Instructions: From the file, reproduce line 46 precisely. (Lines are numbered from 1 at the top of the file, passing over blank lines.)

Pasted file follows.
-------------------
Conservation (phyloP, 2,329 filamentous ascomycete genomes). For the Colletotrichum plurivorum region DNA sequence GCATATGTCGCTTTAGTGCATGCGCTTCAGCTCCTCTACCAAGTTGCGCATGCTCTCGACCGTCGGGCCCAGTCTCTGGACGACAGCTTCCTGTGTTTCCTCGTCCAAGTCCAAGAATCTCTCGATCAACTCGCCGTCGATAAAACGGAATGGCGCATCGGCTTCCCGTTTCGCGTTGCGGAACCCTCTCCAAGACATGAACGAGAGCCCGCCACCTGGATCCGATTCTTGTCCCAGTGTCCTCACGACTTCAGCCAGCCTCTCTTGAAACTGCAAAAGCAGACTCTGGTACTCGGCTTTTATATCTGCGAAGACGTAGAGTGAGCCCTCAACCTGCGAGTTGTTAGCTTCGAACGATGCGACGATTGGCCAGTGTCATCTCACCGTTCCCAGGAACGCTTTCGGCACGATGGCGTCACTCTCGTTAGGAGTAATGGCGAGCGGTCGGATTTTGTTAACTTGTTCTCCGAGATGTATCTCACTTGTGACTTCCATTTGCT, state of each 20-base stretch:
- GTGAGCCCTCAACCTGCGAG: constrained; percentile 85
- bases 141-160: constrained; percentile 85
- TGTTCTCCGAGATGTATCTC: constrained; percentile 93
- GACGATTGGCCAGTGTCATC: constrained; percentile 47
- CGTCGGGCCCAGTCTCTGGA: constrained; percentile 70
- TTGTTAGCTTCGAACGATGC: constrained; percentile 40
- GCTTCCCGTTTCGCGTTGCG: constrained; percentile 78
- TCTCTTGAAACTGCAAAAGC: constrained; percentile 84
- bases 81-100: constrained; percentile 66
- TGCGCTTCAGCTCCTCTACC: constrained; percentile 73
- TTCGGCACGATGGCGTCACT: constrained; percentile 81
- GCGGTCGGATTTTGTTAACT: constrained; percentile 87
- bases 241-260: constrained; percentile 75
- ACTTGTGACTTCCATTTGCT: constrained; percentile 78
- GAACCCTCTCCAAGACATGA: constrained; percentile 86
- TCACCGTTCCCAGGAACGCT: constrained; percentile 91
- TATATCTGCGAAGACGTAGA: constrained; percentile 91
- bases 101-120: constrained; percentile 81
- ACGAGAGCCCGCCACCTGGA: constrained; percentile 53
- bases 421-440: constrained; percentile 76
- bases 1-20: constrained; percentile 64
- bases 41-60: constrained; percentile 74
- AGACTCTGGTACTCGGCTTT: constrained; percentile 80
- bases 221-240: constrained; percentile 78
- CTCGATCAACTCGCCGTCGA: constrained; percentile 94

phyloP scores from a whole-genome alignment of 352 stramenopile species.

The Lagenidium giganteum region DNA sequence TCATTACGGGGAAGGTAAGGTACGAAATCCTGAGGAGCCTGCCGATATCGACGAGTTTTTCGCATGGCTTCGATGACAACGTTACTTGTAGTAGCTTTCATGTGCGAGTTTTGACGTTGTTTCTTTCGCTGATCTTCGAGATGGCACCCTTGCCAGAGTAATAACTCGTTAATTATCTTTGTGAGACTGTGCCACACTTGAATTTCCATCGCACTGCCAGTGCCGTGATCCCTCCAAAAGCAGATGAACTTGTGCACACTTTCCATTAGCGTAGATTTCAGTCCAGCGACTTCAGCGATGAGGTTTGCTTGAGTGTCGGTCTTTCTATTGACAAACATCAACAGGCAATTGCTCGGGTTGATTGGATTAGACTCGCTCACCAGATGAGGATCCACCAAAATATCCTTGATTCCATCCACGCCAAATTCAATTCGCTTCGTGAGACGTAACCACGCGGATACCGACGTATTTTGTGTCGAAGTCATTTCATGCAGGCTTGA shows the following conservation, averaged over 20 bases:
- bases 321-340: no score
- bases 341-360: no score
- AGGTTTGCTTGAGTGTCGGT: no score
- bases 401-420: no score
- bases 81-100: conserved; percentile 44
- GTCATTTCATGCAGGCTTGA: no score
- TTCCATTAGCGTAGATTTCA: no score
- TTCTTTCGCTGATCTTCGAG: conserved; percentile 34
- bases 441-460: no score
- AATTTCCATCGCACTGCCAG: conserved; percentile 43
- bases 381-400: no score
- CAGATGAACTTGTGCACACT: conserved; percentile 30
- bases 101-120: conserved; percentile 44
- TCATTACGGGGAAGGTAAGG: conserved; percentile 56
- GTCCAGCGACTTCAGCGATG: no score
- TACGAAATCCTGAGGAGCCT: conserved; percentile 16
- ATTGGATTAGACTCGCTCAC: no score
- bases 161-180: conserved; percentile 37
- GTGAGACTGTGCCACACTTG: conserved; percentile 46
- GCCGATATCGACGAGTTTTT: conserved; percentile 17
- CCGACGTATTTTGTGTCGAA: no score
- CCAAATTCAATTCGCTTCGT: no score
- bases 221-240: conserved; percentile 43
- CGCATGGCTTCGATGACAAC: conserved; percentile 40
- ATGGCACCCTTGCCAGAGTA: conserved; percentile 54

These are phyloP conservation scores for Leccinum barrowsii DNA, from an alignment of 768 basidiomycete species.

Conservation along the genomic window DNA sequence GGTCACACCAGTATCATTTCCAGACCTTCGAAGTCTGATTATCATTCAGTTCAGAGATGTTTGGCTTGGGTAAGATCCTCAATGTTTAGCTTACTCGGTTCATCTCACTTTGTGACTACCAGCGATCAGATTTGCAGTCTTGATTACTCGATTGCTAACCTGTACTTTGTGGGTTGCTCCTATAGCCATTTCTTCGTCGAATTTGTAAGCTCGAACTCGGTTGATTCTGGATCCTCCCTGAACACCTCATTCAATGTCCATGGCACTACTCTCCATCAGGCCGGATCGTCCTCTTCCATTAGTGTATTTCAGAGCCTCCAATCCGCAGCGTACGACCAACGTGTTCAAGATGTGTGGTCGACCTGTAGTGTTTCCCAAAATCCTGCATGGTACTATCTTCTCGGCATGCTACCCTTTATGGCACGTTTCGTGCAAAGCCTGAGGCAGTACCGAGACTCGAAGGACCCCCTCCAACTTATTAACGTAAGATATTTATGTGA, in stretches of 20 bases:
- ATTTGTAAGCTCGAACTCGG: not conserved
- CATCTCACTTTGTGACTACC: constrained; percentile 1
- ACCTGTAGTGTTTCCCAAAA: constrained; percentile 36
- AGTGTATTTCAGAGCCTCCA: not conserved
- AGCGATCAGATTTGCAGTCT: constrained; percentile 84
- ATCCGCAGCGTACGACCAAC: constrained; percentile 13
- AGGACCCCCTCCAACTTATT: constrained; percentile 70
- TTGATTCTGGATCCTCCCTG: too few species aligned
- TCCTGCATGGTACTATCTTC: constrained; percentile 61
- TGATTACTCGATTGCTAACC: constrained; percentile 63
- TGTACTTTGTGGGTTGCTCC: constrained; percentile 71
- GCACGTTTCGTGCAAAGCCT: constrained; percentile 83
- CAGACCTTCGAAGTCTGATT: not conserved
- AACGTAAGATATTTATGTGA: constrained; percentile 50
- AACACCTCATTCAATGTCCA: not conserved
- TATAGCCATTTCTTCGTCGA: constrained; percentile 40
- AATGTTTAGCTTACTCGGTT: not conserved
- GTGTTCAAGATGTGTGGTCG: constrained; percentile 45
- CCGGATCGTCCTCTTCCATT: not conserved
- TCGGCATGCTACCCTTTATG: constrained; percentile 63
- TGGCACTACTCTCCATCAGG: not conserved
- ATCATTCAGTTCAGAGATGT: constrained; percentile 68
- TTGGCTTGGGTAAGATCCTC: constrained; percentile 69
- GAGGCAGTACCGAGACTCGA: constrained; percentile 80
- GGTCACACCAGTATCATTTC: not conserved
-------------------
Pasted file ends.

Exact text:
- bases 161-180: conserved; percentile 37